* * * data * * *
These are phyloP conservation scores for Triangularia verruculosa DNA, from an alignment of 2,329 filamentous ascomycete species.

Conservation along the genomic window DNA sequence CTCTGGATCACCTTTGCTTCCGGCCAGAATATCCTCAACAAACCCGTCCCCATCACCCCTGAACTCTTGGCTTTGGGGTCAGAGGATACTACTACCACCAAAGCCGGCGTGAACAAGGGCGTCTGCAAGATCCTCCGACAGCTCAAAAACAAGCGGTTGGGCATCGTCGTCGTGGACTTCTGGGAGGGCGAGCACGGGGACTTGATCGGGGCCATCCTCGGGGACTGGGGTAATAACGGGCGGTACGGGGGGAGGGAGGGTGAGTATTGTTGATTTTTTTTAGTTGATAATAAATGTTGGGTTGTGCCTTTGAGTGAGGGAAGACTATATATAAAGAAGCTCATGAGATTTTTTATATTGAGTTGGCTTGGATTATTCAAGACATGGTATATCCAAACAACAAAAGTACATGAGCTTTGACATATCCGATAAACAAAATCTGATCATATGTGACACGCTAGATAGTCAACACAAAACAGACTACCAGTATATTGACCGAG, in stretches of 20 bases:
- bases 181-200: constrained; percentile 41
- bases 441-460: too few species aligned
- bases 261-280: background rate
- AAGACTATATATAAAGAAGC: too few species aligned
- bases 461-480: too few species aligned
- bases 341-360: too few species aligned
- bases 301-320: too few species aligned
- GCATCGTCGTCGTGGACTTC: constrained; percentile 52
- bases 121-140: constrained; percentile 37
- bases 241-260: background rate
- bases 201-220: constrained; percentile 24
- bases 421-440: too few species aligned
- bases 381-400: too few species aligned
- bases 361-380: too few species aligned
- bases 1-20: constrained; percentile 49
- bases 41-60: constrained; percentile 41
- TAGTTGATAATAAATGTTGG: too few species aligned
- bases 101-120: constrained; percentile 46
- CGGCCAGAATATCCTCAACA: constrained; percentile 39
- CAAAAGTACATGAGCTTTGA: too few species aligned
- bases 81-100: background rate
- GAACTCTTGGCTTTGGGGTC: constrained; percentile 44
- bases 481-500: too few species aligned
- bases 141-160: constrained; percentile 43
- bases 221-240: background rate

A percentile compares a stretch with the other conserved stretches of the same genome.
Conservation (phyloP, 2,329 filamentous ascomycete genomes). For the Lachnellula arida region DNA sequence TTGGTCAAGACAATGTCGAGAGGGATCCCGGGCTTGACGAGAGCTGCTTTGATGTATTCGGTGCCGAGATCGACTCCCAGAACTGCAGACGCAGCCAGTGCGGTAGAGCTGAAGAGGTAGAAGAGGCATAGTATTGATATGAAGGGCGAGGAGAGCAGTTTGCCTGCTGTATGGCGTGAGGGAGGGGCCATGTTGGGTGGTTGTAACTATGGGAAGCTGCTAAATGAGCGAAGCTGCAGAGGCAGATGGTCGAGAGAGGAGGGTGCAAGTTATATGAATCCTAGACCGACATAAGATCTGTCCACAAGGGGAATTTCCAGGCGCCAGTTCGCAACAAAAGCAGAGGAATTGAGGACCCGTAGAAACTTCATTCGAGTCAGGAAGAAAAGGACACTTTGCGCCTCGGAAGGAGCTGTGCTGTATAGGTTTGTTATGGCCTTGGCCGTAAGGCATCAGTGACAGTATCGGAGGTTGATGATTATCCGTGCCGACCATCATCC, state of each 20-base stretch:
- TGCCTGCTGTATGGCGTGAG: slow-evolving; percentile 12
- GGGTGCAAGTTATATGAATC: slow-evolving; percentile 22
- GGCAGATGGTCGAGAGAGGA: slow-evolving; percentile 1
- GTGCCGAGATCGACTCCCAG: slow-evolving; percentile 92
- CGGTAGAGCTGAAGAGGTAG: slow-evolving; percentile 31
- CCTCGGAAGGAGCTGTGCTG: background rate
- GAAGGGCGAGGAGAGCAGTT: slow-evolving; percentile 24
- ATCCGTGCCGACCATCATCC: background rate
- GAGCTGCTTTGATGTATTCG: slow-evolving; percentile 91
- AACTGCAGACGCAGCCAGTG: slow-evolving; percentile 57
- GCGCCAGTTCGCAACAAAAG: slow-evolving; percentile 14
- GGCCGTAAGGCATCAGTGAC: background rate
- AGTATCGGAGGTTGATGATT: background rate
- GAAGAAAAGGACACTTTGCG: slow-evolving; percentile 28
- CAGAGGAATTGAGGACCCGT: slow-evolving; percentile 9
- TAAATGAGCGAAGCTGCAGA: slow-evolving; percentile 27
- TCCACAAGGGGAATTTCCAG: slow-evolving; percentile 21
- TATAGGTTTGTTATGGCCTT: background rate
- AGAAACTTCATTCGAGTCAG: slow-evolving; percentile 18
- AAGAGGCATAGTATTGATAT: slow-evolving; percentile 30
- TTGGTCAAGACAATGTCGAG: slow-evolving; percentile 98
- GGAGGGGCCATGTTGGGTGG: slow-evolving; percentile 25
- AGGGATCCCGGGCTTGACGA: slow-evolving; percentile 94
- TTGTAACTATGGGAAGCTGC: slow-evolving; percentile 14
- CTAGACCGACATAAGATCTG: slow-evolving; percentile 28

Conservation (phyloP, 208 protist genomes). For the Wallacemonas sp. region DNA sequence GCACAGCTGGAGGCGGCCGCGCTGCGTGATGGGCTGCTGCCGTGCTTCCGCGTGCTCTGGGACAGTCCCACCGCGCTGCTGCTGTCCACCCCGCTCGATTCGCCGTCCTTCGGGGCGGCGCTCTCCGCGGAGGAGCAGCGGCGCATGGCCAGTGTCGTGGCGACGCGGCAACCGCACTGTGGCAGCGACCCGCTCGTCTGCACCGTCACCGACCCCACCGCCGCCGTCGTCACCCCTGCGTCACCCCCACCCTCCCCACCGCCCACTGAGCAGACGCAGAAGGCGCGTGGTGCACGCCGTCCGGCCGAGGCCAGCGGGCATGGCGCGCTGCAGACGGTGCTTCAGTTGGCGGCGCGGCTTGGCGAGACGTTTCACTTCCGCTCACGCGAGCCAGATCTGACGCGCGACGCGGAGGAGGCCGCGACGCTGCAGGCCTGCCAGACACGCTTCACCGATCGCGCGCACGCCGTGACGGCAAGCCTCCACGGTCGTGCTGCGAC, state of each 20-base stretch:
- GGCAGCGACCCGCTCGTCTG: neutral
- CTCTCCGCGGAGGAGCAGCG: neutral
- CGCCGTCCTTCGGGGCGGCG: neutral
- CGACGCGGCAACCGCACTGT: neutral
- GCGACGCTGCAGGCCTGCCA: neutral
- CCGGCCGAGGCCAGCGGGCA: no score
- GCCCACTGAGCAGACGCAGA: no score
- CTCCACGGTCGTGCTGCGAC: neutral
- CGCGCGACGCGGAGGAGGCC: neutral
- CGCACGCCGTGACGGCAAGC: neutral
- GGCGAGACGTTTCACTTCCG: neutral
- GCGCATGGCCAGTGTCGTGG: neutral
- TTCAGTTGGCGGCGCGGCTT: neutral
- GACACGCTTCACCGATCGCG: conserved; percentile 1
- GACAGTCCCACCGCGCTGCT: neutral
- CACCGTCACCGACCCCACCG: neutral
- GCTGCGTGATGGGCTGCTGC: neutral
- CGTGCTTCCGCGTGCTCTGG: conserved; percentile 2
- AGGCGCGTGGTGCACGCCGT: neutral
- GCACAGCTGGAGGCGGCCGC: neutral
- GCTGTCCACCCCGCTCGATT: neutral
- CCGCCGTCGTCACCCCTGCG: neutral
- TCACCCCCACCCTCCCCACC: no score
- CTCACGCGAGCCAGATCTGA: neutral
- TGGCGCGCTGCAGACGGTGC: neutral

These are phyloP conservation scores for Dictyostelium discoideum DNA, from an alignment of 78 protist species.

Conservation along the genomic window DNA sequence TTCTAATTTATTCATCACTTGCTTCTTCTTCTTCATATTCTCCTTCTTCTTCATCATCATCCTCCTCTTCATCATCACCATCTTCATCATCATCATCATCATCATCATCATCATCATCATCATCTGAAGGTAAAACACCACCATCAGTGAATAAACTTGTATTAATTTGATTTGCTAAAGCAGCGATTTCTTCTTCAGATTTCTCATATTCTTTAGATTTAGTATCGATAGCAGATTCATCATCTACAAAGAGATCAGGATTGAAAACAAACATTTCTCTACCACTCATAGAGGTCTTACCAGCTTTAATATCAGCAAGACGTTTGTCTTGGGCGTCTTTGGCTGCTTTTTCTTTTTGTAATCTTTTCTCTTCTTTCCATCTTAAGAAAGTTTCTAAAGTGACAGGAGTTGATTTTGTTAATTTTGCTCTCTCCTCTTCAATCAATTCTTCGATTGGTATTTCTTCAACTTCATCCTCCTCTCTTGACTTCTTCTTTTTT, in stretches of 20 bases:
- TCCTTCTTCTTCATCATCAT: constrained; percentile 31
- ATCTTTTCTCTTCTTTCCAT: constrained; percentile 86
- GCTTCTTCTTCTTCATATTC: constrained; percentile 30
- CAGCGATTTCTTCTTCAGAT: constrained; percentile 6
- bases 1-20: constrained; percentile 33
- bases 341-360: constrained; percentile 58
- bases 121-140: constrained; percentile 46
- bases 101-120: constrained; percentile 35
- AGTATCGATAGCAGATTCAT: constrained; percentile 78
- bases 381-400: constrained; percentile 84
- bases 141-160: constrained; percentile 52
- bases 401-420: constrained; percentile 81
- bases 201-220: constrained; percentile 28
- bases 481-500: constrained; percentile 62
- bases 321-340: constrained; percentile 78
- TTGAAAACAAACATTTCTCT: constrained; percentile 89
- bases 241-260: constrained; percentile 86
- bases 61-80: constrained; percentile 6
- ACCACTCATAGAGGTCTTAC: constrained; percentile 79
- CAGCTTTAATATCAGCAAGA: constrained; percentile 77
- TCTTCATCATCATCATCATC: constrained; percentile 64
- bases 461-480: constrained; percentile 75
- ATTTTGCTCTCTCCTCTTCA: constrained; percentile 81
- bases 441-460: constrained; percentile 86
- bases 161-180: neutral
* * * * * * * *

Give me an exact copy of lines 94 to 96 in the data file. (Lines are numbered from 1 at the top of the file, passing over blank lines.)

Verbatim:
- bases 401-420: constrained; percentile 81
- bases 201-220: constrained; percentile 28
- bases 481-500: constrained; percentile 62